# Implicit function theorem and systems of equations

I have some troubles with the next exercise. It's so hard. I have been trying and I can't found the solution.

In the next system of equations, can we express in a neighborhood of the point $\overline{w_0}=(\overline{x_0},t_0)=\left(\pi,\displaystyle\frac{\pi}{2},1\right)$ the variables $x$ and $y$? $$\left\{ \begin{array}{cc} \cos(x)+t\sin(y) & = & 0\\ \sin(x)-\cos(ty) & = & 0 \end{array} \right.$$

Then, we consider the functions $f_1=\cos(x)+t\sin(y)=0$ and $f_2=\sin(x)-\cos(ty)=0$. We want to see that the function $f:\mathbb{R}^3\times\mathbb{R}^3\rightarrow\mathbb{R}^2$ defined how $$f(\overline{x},t)=(f_1(\overline{x},t),f_2(\overline{x},t))$$ is Continuously Differentiable, but is clear, because the partial derivatives of $f$ are continuous. Then, $f\in C^{1}$

In this way, the derivative matrix is $$\left( \begin{array}{ccc} \sin(x) & t\cos(y) & t\sin(y)\\ \cos(x) & t\sin(y) & y\sin(ty) \end{array} \right)$$

We should to see the sub-matrix

$$\begin{equation} \left( \begin{array}{cc} \sin(x) & t\cos(y)\\ \cos(x) & t\sin(y) \end{array} \right)_{\overline{w_0}} = \left( \begin{array}{cc} 0 & 0\\ -1 & 1 \end{array} \right) \end{equation}$$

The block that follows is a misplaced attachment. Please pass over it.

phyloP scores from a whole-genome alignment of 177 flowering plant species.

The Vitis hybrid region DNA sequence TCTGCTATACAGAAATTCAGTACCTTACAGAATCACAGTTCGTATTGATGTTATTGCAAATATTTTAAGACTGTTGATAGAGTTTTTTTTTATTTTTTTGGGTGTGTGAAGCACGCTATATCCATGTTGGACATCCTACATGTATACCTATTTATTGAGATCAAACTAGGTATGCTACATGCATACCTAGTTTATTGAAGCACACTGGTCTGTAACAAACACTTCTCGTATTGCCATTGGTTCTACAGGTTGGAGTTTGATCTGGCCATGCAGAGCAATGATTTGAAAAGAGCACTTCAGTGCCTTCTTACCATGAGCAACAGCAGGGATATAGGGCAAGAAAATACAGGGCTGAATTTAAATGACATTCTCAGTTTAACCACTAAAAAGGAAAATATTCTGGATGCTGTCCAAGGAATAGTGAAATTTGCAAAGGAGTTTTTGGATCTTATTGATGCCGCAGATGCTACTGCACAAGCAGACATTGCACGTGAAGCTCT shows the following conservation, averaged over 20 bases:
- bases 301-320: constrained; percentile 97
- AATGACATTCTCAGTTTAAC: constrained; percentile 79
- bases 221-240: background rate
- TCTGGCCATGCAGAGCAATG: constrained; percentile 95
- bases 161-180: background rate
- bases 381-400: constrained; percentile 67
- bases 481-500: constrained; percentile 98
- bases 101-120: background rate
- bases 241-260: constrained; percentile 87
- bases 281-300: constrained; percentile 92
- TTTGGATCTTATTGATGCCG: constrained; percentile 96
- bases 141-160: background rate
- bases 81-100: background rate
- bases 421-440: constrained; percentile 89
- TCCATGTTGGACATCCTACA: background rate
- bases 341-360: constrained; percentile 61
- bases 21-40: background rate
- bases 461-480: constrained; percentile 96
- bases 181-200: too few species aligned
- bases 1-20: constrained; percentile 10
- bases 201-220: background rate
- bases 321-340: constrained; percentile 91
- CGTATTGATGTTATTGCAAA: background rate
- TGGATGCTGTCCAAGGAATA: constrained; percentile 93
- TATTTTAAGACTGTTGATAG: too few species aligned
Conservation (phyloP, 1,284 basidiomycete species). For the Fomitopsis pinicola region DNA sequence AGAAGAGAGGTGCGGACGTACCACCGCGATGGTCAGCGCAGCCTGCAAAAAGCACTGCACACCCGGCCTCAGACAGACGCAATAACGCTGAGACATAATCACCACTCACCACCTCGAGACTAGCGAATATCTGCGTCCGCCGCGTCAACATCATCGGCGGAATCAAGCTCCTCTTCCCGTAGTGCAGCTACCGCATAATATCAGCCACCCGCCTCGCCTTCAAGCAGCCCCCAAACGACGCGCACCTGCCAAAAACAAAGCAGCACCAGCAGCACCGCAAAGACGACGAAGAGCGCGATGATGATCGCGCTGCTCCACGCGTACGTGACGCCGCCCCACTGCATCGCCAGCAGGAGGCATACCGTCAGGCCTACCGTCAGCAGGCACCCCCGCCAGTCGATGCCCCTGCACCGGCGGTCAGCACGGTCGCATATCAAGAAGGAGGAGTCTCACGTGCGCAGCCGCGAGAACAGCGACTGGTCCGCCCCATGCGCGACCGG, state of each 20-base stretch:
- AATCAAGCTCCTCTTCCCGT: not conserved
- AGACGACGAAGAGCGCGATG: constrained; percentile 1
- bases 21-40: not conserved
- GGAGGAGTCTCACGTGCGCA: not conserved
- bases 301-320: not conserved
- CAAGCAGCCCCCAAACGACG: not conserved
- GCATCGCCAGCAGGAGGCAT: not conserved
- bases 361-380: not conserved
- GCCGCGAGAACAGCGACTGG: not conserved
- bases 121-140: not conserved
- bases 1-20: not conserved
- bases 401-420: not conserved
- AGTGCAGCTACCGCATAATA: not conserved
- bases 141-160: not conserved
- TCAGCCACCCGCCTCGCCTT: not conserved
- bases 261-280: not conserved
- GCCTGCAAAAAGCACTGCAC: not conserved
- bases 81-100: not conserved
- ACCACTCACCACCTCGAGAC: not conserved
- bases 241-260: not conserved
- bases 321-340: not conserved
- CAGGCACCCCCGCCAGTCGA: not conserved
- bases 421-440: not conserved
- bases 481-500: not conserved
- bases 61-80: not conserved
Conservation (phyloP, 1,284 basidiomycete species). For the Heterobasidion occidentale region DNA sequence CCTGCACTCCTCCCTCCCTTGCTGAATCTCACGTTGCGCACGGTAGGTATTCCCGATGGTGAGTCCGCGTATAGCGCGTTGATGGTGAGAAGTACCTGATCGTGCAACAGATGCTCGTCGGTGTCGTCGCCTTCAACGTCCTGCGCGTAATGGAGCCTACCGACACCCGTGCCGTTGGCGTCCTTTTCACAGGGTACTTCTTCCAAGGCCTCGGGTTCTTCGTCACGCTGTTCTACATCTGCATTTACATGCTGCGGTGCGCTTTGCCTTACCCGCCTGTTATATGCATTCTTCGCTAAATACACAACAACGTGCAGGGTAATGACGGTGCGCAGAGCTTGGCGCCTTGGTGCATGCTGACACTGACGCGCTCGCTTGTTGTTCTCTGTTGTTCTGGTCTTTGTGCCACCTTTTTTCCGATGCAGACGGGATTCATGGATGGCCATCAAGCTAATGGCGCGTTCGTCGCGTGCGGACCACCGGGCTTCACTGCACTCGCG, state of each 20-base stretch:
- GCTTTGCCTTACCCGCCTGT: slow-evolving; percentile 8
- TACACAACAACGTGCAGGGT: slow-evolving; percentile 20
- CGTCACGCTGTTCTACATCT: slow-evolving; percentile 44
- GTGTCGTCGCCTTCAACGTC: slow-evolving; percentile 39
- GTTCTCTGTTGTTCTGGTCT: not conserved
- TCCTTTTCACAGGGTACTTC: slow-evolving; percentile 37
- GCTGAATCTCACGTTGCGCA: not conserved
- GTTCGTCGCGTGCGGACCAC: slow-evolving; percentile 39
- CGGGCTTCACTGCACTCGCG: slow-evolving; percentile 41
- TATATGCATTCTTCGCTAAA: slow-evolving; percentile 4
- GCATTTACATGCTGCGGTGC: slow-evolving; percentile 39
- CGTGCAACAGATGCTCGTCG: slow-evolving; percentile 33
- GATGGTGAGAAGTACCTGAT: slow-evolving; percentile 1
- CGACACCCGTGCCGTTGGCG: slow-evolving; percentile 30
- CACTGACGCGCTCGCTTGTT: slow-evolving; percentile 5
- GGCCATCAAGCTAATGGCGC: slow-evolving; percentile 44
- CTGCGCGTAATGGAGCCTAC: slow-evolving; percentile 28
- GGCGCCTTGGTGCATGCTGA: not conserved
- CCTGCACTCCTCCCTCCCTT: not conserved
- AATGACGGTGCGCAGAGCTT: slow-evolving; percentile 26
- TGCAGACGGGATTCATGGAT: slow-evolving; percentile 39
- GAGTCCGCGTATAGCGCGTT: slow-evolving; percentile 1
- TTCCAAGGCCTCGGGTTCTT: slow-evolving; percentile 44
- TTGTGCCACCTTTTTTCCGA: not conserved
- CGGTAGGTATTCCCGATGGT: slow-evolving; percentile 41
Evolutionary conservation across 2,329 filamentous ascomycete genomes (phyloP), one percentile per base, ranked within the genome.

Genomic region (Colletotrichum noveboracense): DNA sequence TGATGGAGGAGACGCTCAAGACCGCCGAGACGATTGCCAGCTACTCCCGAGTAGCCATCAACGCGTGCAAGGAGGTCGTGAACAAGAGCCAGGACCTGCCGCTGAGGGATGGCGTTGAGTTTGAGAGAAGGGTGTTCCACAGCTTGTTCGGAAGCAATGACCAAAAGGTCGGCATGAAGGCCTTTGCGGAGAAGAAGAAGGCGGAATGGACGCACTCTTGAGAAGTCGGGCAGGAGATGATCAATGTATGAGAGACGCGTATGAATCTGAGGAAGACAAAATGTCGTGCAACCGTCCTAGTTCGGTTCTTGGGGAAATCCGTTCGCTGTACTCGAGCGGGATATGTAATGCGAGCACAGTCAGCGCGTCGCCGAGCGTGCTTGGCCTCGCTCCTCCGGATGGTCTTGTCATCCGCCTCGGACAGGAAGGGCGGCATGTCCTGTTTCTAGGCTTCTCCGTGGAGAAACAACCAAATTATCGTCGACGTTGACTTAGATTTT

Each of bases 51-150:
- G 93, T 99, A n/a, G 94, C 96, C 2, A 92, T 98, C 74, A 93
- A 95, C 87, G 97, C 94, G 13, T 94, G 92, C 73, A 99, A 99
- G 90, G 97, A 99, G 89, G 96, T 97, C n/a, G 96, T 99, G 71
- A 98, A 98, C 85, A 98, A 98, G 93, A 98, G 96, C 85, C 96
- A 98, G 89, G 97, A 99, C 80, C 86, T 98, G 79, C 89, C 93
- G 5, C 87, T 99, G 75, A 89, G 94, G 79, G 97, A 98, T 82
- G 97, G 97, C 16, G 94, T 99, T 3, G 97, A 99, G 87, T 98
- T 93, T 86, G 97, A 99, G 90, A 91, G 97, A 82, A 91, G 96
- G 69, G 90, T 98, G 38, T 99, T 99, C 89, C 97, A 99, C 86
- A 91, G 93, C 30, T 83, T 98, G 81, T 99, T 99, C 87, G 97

The determinant if this matrix, clearly, is zero and thus, the matrix is not invertible. Then, the hypothesis of the Implicit function theorem are not fulfilled. Then, what can I do?

We are looking for a function $g(t)=(x(t),y(t))$ such that $f(g(t),t)=0$ and moreover $\left( \pi,\frac{\pi}{2}\right)=f(1)=(x(1),y(1))$. If the hypothesis of the theorem are not fulfilled, how can we conclude that we can't express the variables $x$ and $y$? Or, can we although the hypothesis are not fulfilled? Really I need help with this. I really appreciate any help you can provide me.

• Check your derivative matrix! (Unfortunately the problem remains.) – Christian Blatter Apr 29 '17 at 13:22

If you make the change of variables $$x= \pi +u, \quad y= \pi/2 +v, \quad t =1+s,$$ then your problem becomes $$\cos u -(1+s) \cos v =0, \quad \sin u - \sin (v+ \pi s/2 +sv)=0,$$ and your problem is now around $(u,v,s)=(0,0,0)$. But if $s=0$, you have the problem $$\cos u - \cos v =0, \quad \sin u - \sin v=0,$$ which has solutions $u=v$ for all $u$. So, near $s=u=v=0$ the Implicit function Theorem does not work because there is no map $s \mapsto (u(s),v(s))$ which defines a unique function (you have a line of solutions!)